24 Everyday Activities That Count as Learning Opportunities
Academics are important, but what else can be considered educational? Lots of things, actually! There are so many different everyday activities that count as learning opportunities!
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It’s easy as homeschool moms to get focused on just the academic part of our children’s education (which is important, of course), but there are so many other opportunities for learning that exist outside of “regular schoolwork.” Learning can also take place in the everyday tasks and activities we do. It’s even there when our children play and interact with other people.
And it is not limited to the hours of our homeschool day or to our desks or classrooms, but can be done in various places throughout daily life. I love this quote by John Holt who says,
“Children learn from anything and everything they see. They learn wherever they are, not just in special learning places.” – John Holt
Since opportunities for learning can happen in lots of different ways, I thought it would be helpful to make a list of normal daily activities that have an educational component to them. Some of these ideas are things that I’m sure you are already doing, but it’s a good reminder that kids can learn valuable skills even when not doing their typical schoolwork.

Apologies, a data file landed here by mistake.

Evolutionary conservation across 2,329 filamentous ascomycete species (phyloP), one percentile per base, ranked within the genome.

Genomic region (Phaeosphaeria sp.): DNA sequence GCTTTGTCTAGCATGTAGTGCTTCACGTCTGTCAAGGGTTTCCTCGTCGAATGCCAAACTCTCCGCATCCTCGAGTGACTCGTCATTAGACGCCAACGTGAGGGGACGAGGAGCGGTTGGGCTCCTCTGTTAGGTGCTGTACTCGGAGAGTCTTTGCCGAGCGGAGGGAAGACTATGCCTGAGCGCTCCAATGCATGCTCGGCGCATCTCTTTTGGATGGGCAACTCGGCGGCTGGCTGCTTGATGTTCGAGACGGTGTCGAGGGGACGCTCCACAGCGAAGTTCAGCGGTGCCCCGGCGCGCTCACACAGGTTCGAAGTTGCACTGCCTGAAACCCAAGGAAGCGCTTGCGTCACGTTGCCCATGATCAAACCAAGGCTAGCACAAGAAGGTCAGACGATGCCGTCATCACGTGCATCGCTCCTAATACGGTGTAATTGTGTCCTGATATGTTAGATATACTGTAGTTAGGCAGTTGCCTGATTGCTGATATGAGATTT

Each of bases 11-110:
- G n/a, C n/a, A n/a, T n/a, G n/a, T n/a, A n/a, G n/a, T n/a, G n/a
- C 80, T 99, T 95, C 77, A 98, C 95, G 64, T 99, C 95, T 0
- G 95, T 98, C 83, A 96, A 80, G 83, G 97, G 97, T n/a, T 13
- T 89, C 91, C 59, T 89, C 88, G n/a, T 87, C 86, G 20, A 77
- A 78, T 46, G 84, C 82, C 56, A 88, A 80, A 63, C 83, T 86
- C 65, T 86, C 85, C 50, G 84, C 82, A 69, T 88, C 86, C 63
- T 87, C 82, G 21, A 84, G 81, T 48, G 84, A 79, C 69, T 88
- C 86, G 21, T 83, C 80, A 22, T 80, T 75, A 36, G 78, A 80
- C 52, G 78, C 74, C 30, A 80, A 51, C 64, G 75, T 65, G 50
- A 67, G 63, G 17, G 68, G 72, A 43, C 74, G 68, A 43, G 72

Here’s a list of 24 everyday activities that count as learning:
- Cooking or baking
- Grocery shopping
- Doing age appropriate chores
- Checking the weather forecast
- Volunteering or helping others
- Writing letters, emails, or keeping a journal
- Budgeting their money
- Meal planning
- Playing card games or board games
- Doing puzzles
- Building things
- Doing art (coloring, drawing, painting, sculpting, etc.)
- Reading (alone or together – read more about the importance of reading aloud to your kids)
- Listening to or playing music
- Imaginative/creative play
- Doing crafts
- Taking a walk
- Playing sports
- Taking care of pets
- Listening to audiobooks
- Doing sensory activities (playdoh, slime, sand, etc.)
- Watching educational movies or YouTube videos
- Playing outdoors
And while not technically an everyday activity, taking field trips and traveling together as a family can count as learning too.
So while this list is by no means complete, it does help to show that even when your child is playing or helping you in the kitchen, they are still learning valuable skills. The more real life, everyday experiences our children are exposed to, the more opportunities there are for their brains to grow and develop.
A combination of academics and everyday activities sounds to me like a recipe for success! What is your child’s favorite “non-schoolwork” learning activity?